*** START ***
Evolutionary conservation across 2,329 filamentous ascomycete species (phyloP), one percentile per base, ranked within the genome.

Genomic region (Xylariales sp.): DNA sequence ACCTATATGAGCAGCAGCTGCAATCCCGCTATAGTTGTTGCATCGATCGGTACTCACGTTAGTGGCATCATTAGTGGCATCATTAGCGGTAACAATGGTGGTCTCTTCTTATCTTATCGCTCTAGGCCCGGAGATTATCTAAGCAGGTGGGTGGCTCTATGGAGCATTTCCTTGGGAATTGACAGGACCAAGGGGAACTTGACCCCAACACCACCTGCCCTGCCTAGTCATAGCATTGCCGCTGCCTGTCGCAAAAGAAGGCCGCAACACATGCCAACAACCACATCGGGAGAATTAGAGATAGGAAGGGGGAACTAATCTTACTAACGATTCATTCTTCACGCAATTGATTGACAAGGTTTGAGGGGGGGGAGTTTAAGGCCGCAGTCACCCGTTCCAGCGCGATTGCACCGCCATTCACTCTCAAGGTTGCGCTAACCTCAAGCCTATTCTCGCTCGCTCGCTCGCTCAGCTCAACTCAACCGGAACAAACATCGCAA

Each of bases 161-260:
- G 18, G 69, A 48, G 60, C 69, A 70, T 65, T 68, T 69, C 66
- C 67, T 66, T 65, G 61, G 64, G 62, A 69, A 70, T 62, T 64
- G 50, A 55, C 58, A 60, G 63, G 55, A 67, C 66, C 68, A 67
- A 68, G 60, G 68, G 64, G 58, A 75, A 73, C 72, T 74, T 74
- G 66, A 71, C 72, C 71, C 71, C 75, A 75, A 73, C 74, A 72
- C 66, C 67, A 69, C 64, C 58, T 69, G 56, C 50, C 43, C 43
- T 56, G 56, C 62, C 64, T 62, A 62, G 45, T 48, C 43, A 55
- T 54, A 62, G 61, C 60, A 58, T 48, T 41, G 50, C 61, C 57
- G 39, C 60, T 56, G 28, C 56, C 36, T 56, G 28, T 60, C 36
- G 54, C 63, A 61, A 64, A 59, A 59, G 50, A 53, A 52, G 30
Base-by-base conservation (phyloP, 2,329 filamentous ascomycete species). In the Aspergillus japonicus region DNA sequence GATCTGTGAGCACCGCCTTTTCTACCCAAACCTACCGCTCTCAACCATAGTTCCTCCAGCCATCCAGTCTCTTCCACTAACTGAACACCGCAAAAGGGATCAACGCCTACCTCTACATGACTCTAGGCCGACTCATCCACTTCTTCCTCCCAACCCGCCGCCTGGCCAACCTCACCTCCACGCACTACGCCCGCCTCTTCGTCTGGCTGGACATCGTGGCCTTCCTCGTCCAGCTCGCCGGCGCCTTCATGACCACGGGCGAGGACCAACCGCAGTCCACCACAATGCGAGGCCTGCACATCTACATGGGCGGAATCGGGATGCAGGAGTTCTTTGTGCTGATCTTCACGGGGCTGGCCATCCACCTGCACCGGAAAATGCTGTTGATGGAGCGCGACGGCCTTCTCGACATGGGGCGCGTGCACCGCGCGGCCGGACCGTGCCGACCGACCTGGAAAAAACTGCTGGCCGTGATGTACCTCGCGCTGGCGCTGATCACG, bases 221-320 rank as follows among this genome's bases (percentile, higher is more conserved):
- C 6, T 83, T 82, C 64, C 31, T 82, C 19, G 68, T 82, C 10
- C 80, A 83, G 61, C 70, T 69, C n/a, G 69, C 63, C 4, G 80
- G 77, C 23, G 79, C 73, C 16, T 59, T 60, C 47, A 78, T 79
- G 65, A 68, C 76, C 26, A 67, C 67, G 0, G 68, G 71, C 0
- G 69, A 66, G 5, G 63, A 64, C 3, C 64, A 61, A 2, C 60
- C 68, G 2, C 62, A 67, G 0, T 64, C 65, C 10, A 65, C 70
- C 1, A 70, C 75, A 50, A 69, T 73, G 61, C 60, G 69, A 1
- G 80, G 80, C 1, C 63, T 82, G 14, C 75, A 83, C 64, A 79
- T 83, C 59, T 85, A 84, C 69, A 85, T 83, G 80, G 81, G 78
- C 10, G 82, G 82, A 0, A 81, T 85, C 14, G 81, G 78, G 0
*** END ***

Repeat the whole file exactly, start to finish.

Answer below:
Evolutionary conservation across 2,329 filamentous ascomycete species (phyloP), one percentile per base, ranked within the genome.

Genomic region (Xylariales sp.): DNA sequence ACCTATATGAGCAGCAGCTGCAATCCCGCTATAGTTGTTGCATCGATCGGTACTCACGTTAGTGGCATCATTAGTGGCATCATTAGCGGTAACAATGGTGGTCTCTTCTTATCTTATCGCTCTAGGCCCGGAGATTATCTAAGCAGGTGGGTGGCTCTATGGAGCATTTCCTTGGGAATTGACAGGACCAAGGGGAACTTGACCCCAACACCACCTGCCCTGCCTAGTCATAGCATTGCCGCTGCCTGTCGCAAAAGAAGGCCGCAACACATGCCAACAACCACATCGGGAGAATTAGAGATAGGAAGGGGGAACTAATCTTACTAACGATTCATTCTTCACGCAATTGATTGACAAGGTTTGAGGGGGGGGAGTTTAAGGCCGCAGTCACCCGTTCCAGCGCGATTGCACCGCCATTCACTCTCAAGGTTGCGCTAACCTCAAGCCTATTCTCGCTCGCTCGCTCGCTCAGCTCAACTCAACCGGAACAAACATCGCAA

Each of bases 161-260:
- G 18, G 69, A 48, G 60, C 69, A 70, T 65, T 68, T 69, C 66
- C 67, T 66, T 65, G 61, G 64, G 62, A 69, A 70, T 62, T 64
- G 50, A 55, C 58, A 60, G 63, G 55, A 67, C 66, C 68, A 67
- A 68, G 60, G 68, G 64, G 58, A 75, A 73, C 72, T 74, T 74
- G 66, A 71, C 72, C 71, C 71, C 75, A 75, A 73, C 74, A 72
- C 66, C 67, A 69, C 64, C 58, T 69, G 56, C 50, C 43, C 43
- T 56, G 56, C 62, C 64, T 62, A 62, G 45, T 48, C 43, A 55
- T 54, A 62, G 61, C 60, A 58, T 48, T 41, G 50, C 61, C 57
- G 39, C 60, T 56, G 28, C 56, C 36, T 56, G 28, T 60, C 36
- G 54, C 63, A 61, A 64, A 59, A 59, G 50, A 53, A 52, G 30
Base-by-base conservation (phyloP, 2,329 filamentous ascomycete species). In the Aspergillus japonicus region DNA sequence GATCTGTGAGCACCGCCTTTTCTACCCAAACCTACCGCTCTCAACCATAGTTCCTCCAGCCATCCAGTCTCTTCCACTAACTGAACACCGCAAAAGGGATCAACGCCTACCTCTACATGACTCTAGGCCGACTCATCCACTTCTTCCTCCCAACCCGCCGCCTGGCCAACCTCACCTCCACGCACTACGCCCGCCTCTTCGTCTGGCTGGACATCGTGGCCTTCCTCGTCCAGCTCGCCGGCGCCTTCATGACCACGGGCGAGGACCAACCGCAGTCCACCACAATGCGAGGCCTGCACATCTACATGGGCGGAATCGGGATGCAGGAGTTCTTTGTGCTGATCTTCACGGGGCTGGCCATCCACCTGCACCGGAAAATGCTGTTGATGGAGCGCGACGGCCTTCTCGACATGGGGCGCGTGCACCGCGCGGCCGGACCGTGCCGACCGACCTGGAAAAAACTGCTGGCCGTGATGTACCTCGCGCTGGCGCTGATCACG, bases 221-320 rank as follows among this genome's bases (percentile, higher is more conserved):
- C 6, T 83, T 82, C 64, C 31, T 82, C 19, G 68, T 82, C 10
- C 80, A 83, G 61, C 70, T 69, C n/a, G 69, C 63, C 4, G 80
- G 77, C 23, G 79, C 73, C 16, T 59, T 60, C 47, A 78, T 79
- G 65, A 68, C 76, C 26, A 67, C 67, G 0, G 68, G 71, C 0
- G 69, A 66, G 5, G 63, A 64, C 3, C 64, A 61, A 2, C 60
- C 68, G 2, C 62, A 67, G 0, T 64, C 65, C 10, A 65, C 70
- C 1, A 70, C 75, A 50, A 69, T 73, G 61, C 60, G 69, A 1
- G 80, G 80, C 1, C 63, T 82, G 14, C 75, A 83, C 64, A 79
- T 83, C 59, T 85, A 84, C 69, A 85, T 83, G 80, G 81, G 78
- C 10, G 82, G 82, A 0, A 81, T 85, C 14, G 81, G 78, G 0